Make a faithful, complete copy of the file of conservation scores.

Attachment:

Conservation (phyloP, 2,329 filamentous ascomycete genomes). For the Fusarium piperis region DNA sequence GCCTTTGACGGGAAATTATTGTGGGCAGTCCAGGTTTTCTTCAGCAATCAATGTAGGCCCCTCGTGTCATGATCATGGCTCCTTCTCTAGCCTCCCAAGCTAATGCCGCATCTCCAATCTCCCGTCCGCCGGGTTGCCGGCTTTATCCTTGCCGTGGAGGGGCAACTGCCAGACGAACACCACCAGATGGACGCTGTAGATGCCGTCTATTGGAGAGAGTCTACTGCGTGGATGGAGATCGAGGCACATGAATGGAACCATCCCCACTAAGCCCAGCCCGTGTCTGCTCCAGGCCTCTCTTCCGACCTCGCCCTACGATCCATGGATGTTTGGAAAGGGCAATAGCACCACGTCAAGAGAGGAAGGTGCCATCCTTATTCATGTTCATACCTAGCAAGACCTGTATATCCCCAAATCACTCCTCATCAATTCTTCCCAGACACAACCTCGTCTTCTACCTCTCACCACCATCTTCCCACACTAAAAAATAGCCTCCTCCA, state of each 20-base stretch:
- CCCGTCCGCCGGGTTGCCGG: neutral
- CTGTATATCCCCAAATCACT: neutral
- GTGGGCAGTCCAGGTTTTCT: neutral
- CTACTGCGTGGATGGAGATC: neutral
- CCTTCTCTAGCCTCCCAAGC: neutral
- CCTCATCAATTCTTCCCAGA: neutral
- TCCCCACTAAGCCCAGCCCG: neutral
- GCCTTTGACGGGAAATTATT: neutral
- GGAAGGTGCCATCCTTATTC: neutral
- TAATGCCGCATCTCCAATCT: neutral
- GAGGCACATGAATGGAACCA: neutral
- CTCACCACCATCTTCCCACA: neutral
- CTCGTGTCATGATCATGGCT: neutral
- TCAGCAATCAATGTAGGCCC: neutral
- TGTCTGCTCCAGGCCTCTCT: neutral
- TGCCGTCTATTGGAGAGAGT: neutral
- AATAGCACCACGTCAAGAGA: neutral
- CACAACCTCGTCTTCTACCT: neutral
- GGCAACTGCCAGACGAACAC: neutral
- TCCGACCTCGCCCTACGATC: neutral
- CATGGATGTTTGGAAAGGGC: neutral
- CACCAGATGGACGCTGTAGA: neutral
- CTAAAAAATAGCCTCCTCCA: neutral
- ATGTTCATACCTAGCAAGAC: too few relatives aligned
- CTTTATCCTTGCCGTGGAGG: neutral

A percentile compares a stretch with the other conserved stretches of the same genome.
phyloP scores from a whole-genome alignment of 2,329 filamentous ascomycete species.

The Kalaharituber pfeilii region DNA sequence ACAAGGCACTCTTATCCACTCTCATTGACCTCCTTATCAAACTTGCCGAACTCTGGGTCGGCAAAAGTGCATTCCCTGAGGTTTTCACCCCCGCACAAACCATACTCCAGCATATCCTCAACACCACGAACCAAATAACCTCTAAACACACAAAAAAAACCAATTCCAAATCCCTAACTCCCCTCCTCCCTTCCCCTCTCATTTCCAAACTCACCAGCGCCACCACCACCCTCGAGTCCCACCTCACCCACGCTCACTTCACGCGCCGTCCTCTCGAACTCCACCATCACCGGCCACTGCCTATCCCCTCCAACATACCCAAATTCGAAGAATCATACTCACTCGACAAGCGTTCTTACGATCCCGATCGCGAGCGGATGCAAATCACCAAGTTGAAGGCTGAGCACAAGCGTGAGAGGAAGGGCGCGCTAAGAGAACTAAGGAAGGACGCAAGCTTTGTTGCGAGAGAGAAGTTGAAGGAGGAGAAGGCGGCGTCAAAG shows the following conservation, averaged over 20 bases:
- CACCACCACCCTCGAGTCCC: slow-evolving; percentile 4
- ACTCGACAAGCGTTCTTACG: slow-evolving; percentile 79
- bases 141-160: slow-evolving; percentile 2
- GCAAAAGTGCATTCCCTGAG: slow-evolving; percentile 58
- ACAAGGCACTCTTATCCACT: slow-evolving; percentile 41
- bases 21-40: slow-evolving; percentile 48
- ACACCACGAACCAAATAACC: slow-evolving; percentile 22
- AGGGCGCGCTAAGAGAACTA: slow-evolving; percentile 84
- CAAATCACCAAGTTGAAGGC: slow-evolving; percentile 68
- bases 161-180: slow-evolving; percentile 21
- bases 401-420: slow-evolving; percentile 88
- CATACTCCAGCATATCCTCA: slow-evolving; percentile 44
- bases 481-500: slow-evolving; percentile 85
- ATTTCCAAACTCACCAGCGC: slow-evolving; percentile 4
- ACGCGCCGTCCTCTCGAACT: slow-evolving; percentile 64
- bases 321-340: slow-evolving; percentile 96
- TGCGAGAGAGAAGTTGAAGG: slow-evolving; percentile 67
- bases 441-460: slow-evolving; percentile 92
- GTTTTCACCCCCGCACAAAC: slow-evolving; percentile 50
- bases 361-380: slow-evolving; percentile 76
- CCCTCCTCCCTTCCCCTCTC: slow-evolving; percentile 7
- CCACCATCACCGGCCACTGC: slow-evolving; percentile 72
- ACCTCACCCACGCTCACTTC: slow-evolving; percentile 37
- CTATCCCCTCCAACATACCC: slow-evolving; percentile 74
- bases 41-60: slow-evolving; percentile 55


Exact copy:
Conservation (phyloP, 2,329 filamentous ascomycete genomes). For the Fusarium piperis region DNA sequence GCCTTTGACGGGAAATTATTGTGGGCAGTCCAGGTTTTCTTCAGCAATCAATGTAGGCCCCTCGTGTCATGATCATGGCTCCTTCTCTAGCCTCCCAAGCTAATGCCGCATCTCCAATCTCCCGTCCGCCGGGTTGCCGGCTTTATCCTTGCCGTGGAGGGGCAACTGCCAGACGAACACCACCAGATGGACGCTGTAGATGCCGTCTATTGGAGAGAGTCTACTGCGTGGATGGAGATCGAGGCACATGAATGGAACCATCCCCACTAAGCCCAGCCCGTGTCTGCTCCAGGCCTCTCTTCCGACCTCGCCCTACGATCCATGGATGTTTGGAAAGGGCAATAGCACCACGTCAAGAGAGGAAGGTGCCATCCTTATTCATGTTCATACCTAGCAAGACCTGTATATCCCCAAATCACTCCTCATCAATTCTTCCCAGACACAACCTCGTCTTCTACCTCTCACCACCATCTTCCCACACTAAAAAATAGCCTCCTCCA, state of each 20-base stretch:
- CCCGTCCGCCGGGTTGCCGG: neutral
- CTGTATATCCCCAAATCACT: neutral
- GTGGGCAGTCCAGGTTTTCT: neutral
- CTACTGCGTGGATGGAGATC: neutral
- CCTTCTCTAGCCTCCCAAGC: neutral
- CCTCATCAATTCTTCCCAGA: neutral
- TCCCCACTAAGCCCAGCCCG: neutral
- GCCTTTGACGGGAAATTATT: neutral
- GGAAGGTGCCATCCTTATTC: neutral
- TAATGCCGCATCTCCAATCT: neutral
- GAGGCACATGAATGGAACCA: neutral
- CTCACCACCATCTTCCCACA: neutral
- CTCGTGTCATGATCATGGCT: neutral
- TCAGCAATCAATGTAGGCCC: neutral
- TGTCTGCTCCAGGCCTCTCT: neutral
- TGCCGTCTATTGGAGAGAGT: neutral
- AATAGCACCACGTCAAGAGA: neutral
- CACAACCTCGTCTTCTACCT: neutral
- GGCAACTGCCAGACGAACAC: neutral
- TCCGACCTCGCCCTACGATC: neutral
- CATGGATGTTTGGAAAGGGC: neutral
- CACCAGATGGACGCTGTAGA: neutral
- CTAAAAAATAGCCTCCTCCA: neutral
- ATGTTCATACCTAGCAAGAC: too few relatives aligned
- CTTTATCCTTGCCGTGGAGG: neutral

A percentile compares a stretch with the other conserved stretches of the same genome.
phyloP scores from a whole-genome alignment of 2,329 filamentous ascomycete species.

The Kalaharituber pfeilii region DNA sequence ACAAGGCACTCTTATCCACTCTCATTGACCTCCTTATCAAACTTGCCGAACTCTGGGTCGGCAAAAGTGCATTCCCTGAGGTTTTCACCCCCGCACAAACCATACTCCAGCATATCCTCAACACCACGAACCAAATAACCTCTAAACACACAAAAAAAACCAATTCCAAATCCCTAACTCCCCTCCTCCCTTCCCCTCTCATTTCCAAACTCACCAGCGCCACCACCACCCTCGAGTCCCACCTCACCCACGCTCACTTCACGCGCCGTCCTCTCGAACTCCACCATCACCGGCCACTGCCTATCCCCTCCAACATACCCAAATTCGAAGAATCATACTCACTCGACAAGCGTTCTTACGATCCCGATCGCGAGCGGATGCAAATCACCAAGTTGAAGGCTGAGCACAAGCGTGAGAGGAAGGGCGCGCTAAGAGAACTAAGGAAGGACGCAAGCTTTGTTGCGAGAGAGAAGTTGAAGGAGGAGAAGGCGGCGTCAAAG shows the following conservation, averaged over 20 bases:
- CACCACCACCCTCGAGTCCC: slow-evolving; percentile 4
- ACTCGACAAGCGTTCTTACG: slow-evolving; percentile 79
- bases 141-160: slow-evolving; percentile 2
- GCAAAAGTGCATTCCCTGAG: slow-evolving; percentile 58
- ACAAGGCACTCTTATCCACT: slow-evolving; percentile 41
- bases 21-40: slow-evolving; percentile 48
- ACACCACGAACCAAATAACC: slow-evolving; percentile 22
- AGGGCGCGCTAAGAGAACTA: slow-evolving; percentile 84
- CAAATCACCAAGTTGAAGGC: slow-evolving; percentile 68
- bases 161-180: slow-evolving; percentile 21
- bases 401-420: slow-evolving; percentile 88
- CATACTCCAGCATATCCTCA: slow-evolving; percentile 44
- bases 481-500: slow-evolving; percentile 85
- ATTTCCAAACTCACCAGCGC: slow-evolving; percentile 4
- ACGCGCCGTCCTCTCGAACT: slow-evolving; percentile 64
- bases 321-340: slow-evolving; percentile 96
- TGCGAGAGAGAAGTTGAAGG: slow-evolving; percentile 67
- bases 441-460: slow-evolving; percentile 92
- GTTTTCACCCCCGCACAAAC: slow-evolving; percentile 50
- bases 361-380: slow-evolving; percentile 76
- CCCTCCTCCCTTCCCCTCTC: slow-evolving; percentile 7
- CCACCATCACCGGCCACTGC: slow-evolving; percentile 72
- ACCTCACCCACGCTCACTTC: slow-evolving; percentile 37
- CTATCCCCTCCAACATACCC: slow-evolving; percentile 74
- bases 41-60: slow-evolving; percentile 55